Arts Council, Brooklyn Community Chorus, Bruce Smith,
Caroline Badseed, Chris Critelli, Chris Wait, Christina Thompson,
Claudia Gerbracht, Connie Brothers, David Jacobsen, Dennis
Cooper, Elena Passarello, Ellen Richmond, Ellen Shell, Erica
Osvath, Erica Wnek, Frank Driscoll, George Saunders, Joe Lops,
John Plough, Kaitlin Bible, Katherine Mavridis, Kevin Olsen,
Kimberly Todd, Kurt Wildermuth, Lambda Literary, Larry
Longhanger, Leanne Bowes, Leeann Graham, Margot Livesey,
Mark Spurlock, McNally Jackson Books, Mike Thompson, Mindy

Yarling, Molasses Books, Nancy Green, Nicholas DeBoer, Queer

Exchange, Rachel Freedman, Ryan Harrington, Sara Fiore, Sara
Thompson, Sara Yarling, Sarah Schaffer, Scott Sugarman, Sean
Mintus, Sophie Hagen, Sybilla Kenny, The Center for Fiction,
Tom McKee, Trinh Nguyen, Vani Kannan, and Vinny Senguttuvan.
One last thing:
Submissions guidelines are available on our website. If you have
work that you think we might like to publish in a future issue, wed
love to see it.
With warm regards,
B e n Ya r l i n g



m o n l e vc h e n kova

Diana Xin

Mirrored Hand, 2014

We Lived Like Astronauts

We lived like astronauts! Caitlin Stainken

m o n l e vc h e n kova

Gletscherparks Gepatsch-Stausee lake, 2014

Carson has
searched the
Internet and
ordered six
air plants.
They sit with roots exposed inside clear glass eggshellscrinkled
green ferns that look like a bad perm job and succulents shaped
like roses. We hang two of them from the curtain rods and the rest
from hooks on the ceiling.
There is a crack in the corner of the ceiling and sometimes
bits of plaster rain down on our bedroom-living-room-diningroom. This studio is all of those things. A three-for-one, we call
it. Plenty of room for two.
The trick to living in a small square footage is to utilize your
vertical space. What you dont have in length and width, you make
up for in height. Multiply it together and thats how you get volume.
In addition to the air plants, we buy hanging shelves and nail
them to the walls. We line up our knives on a magnetic strip and
glue more magnets to the back of our spice tins so they can sit


attached to the fridge. This is utility. If we had a ladder, we would

build bookshelves along the upper edge of our walls. It would feel
like we lived at the bottom of a very tall library, and we were very
I lost three boxes of books to the US Postal Service. Somewhere
in Iowa or Montana or Idaho are my copies of Jane Eyre, MobyDick, and the complete Austen. I like to think that they arrived on
the doorstep of an unsuspecting elderly woman who just recently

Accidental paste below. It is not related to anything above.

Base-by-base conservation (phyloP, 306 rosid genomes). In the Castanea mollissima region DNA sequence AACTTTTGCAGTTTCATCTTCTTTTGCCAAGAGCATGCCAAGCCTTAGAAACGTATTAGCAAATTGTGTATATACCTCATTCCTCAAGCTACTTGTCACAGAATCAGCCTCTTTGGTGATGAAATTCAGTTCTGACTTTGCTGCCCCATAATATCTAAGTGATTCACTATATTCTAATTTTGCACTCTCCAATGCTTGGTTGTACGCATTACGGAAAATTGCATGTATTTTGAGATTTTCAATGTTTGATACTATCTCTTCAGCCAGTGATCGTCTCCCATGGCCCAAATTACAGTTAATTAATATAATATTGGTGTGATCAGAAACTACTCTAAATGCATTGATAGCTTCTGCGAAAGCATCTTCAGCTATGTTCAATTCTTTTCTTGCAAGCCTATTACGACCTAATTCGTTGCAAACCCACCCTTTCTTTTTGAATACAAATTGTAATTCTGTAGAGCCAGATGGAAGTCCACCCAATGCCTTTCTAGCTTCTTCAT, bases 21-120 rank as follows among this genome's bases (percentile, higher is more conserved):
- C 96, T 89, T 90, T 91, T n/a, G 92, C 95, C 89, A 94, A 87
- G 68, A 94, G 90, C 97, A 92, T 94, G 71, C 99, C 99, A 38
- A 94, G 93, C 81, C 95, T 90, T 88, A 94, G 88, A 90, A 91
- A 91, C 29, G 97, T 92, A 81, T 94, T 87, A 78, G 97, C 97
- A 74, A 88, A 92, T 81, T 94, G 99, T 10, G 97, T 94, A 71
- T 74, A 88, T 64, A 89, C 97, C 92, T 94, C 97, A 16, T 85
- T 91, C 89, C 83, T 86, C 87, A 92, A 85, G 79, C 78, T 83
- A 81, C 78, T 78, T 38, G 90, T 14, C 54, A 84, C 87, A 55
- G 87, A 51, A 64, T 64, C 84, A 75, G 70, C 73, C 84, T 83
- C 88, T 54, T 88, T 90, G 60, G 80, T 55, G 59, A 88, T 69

lost her husband and is in need of comfort. Or else to a teenage
girl growing up in a communist christian household who has read
only the words of Mao Tse-Tung and Jesus Christ. I picture my
books emanating the warm glow of untapped dreams. In reality,
they are probably still taped down in their boxes, buried underneath
other boxes in a dank and unlit storage unit. I imagine them cold
and water damaged, shriveled pages starving for the touch of fingertips.
Carson tells me to look on the bright side. He is a firm believer
in the bright side, which is one of the reasons why I love him and
why I am willing to move across the country to be with him. He
says that now we have fewer things to get rid of.
The other trick to living in a small space is to get rid of your
things. Kick your habit of mindless consumerism! Dont let your
possessions possess you!
Back in Iowa City, I lived with my aunt in her duplex three
blocks from campus.
Move west with me, Carson had said, while we sat around her
cherry wood drop-leaf dining table eating spaghetti and meatballs
from vintage mango-wood Pottery Barn plates. Ill teach you how
to slide down mountains on your ass. Ill teach you how to glissade.
I dont know. I poured myself sangria from a Crate and Barrel
pitcher. Im not very good with change.
But life is all about change. Evolution. You evolved when you
finished grad school. Thats a change. This is just another change.
What would I do out there?
You could do anything. What would you do here?
I didnt answer.

He took my hand. In Seattle, theres no winter. And no cornfields, either. There are mountains and ocean and fields of raspberries. Come on. Take a bet on me.
I looked up and saw that he was serious. We celebrated by
rolling across the sheepskin rug, until we almost knocked over an
antique standing birdcage. My aunt has no birds, only birdcages.
She is an example of someone who is possessed by her possessions.
She owns three sets of china, two leather couches, and six birdcages.
We have none of those things, but we have each other, and we
have our air plants.
Carson says that this is plenty.
We dont need to be loaded down with books, Carson says.
We can get library cards.
It can also be said that I love Carson in spite of his bright side.
This would not be untrue either.

Carson and I met at a benefit concert for children with cystic

fibrosis. One of the opening bands was called Fill Your Lungs, and
I was sleeping with their drummer. Carson was selling poems for
donation, seated at a long table with other poetry students and their
personal typewriters. He didnt have a typewriter so he was painting his poems onto squares of stock paper with black india ink.
Mine had two words: beauty and fear.
What does it mean? I asked.
What every poem means, he said.
Your calligraphys nice.
Thanks. Remember to live without fear.
At some point during the night I lost the poem on its square